Find Information About:

Drugs & Supplements

Get information and reviews on prescription drugs, over-the-counter medications, vitamins, and supplements. Search by name or medical condition.

Pill Identifier

Pill Identifier

Having trouble identifying your pills?

Enter the shape, color, or imprint of your prescription or OTC drug. Our pill identification tool will display pictures that you can compare to your pill.

Get Started

My Medicine

Save your medicine, check interactions, sign up for FDA alerts, create family profiles and more.

Get Started

WebMD Health Experts and Community

Talk to health experts and other people like you in WebMD's Communities. It's a safe forum where you can create or participate in support groups and discussions about health topics that interest you.

  • Second Opinion

    Second Opinion

    Read expert perspectives on popular health topics.

  • Community


    Connect with people like you, and get expert guidance on living a healthy life.

Got a health question? Get answers provided by leading organizations, doctors, and experts.

Get Answers

Sign up to receive WebMD's award-winning content delivered to your inbox.

Sign Up

HIV & AIDS Health Center

Font Size

HIV (Human Immunodeficiency Virus) Infection - Exams and Tests

Early detection

The U.S. Centers for Disease Control and Prevention (CDC) recommends that all people should get tested for HIV as part of their regular medical care.

The United States Preventive Services Task Force (USPSTF) recommends HIV testing:6

Recommended Related to HIV/AIDS

The Difference Between HIV and AIDS

HIV is the virus that can become AIDS. AIDS is defined as the most advanced stage of the virus, where the immune system has become so damaged that you're vulnerable to infection and cancers that come from infections. Those are called opportunistic illnesses, because they take advantage of your weakened immune system. They are often fatal.

Read the The Difference Between HIV and AIDS article > >

  • As part of regular medical care for people 15 to 65 years old.
  • For all pregnant women.
  • For people younger than 15 and older than 65 if they have a high risk for HIV, such as for people who engage in high-risk behavior.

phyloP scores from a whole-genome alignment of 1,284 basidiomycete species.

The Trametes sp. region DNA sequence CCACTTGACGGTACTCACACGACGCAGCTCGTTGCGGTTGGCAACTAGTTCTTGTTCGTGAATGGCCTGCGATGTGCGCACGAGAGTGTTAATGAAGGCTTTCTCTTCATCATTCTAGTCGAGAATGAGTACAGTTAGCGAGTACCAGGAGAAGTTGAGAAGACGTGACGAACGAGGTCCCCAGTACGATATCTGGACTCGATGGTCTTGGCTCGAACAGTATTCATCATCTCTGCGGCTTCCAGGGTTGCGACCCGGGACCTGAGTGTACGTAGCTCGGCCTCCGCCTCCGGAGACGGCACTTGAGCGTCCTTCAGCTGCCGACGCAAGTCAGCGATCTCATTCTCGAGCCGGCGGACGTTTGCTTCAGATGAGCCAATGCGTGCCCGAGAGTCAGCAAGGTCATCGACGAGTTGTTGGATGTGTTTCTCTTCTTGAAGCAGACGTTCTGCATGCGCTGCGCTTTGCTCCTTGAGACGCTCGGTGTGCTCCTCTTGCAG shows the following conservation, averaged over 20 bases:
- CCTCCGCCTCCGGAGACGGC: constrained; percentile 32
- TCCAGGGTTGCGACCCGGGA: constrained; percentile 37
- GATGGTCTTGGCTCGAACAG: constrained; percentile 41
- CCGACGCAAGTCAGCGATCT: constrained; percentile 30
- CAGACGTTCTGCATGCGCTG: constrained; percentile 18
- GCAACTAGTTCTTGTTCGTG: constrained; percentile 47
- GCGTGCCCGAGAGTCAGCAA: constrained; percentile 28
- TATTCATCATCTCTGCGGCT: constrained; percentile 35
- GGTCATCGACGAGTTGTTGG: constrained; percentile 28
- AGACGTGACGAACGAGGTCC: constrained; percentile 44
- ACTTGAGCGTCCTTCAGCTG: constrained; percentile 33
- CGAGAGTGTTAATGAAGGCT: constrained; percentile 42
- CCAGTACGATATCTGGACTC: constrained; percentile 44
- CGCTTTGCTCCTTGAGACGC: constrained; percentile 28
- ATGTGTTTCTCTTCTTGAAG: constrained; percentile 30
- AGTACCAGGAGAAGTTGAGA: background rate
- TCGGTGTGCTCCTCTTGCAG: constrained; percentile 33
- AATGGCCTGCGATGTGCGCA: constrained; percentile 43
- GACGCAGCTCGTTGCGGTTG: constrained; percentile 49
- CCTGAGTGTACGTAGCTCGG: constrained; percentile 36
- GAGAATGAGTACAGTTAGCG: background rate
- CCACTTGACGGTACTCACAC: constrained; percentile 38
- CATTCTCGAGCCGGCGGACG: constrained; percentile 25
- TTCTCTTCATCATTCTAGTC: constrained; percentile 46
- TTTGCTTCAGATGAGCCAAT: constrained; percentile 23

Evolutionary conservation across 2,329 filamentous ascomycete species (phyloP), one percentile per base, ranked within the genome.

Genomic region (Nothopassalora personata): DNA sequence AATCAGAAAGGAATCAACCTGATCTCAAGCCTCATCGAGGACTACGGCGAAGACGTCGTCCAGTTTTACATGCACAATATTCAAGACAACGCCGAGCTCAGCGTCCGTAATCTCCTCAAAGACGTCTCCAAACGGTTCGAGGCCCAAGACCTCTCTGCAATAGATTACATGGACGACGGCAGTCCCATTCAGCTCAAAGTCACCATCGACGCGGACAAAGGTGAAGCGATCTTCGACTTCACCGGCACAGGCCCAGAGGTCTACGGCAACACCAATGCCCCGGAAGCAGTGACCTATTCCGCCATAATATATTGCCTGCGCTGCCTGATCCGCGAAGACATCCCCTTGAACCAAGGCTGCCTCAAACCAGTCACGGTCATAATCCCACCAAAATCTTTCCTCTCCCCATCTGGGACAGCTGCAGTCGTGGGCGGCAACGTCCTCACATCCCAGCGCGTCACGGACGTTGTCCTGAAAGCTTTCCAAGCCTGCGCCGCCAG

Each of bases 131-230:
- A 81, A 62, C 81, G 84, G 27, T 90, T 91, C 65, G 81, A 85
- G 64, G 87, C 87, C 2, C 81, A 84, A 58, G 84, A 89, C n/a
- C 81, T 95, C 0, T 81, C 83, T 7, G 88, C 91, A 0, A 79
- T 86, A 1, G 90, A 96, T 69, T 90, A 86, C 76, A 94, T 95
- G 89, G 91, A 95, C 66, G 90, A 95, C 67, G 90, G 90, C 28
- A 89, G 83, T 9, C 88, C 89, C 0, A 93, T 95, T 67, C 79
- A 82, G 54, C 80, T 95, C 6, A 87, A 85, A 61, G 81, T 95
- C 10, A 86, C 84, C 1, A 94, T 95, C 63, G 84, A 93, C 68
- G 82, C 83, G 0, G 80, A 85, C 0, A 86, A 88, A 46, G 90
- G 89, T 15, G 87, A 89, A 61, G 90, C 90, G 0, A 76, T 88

You and your doctor can decide if testing is right for you.

Fear of being tested

Some people are afraid to be tested for HIV. But if there is any chance you could be infected, it is very important to find out. HIV can be treated. Getting early treatment can slow down the virus and help you stay healthy. And you need to know if you are infected so you can prevent spreading the infection to other people.

Your doctor may recommend counseling before and after HIV testing. It is usually available at the hospital or clinic where you will be tested. This will give you an opportunity to:

  • Discuss your fears about being tested.
  • Learn how to reduce your risk of becoming infected if your test is negative.
  • Learn how to keep from spreading HIV to others if your test is positive.
  • Think about personal issues, such as how having HIV will affect you socially, emotionally, professionally, and financially.
  • Learn what you need to do to stay healthy as long as possible.

Testing positive for HIV will probably make you anxious and afraid about your future. Denial, fear, and depression are common reactions.

Don't be afraid to ask for the emotional support you need. If your family and friends aren't able to provide you with support, a professional counselor can help.

The good news is that people being treated for HIV are living longer than ever before with the help of medicines that can often prevent AIDS from developing. Your doctor can help you understand your condition and how best to treat it.

    Next Article:

    Today on WebMD

    How much do you know?
    contemplative man
    What to do now.
    Should you be tested?
    HIV under microscope
    What does it mean?
    HIV AIDS Screening
    man opening condom wrapper
    HIV AIDS Treatment
    Discrimination Stigma
    Treatment Side Effects
    grilled chicken and vegetables
    obese man standing on scale
    cold sore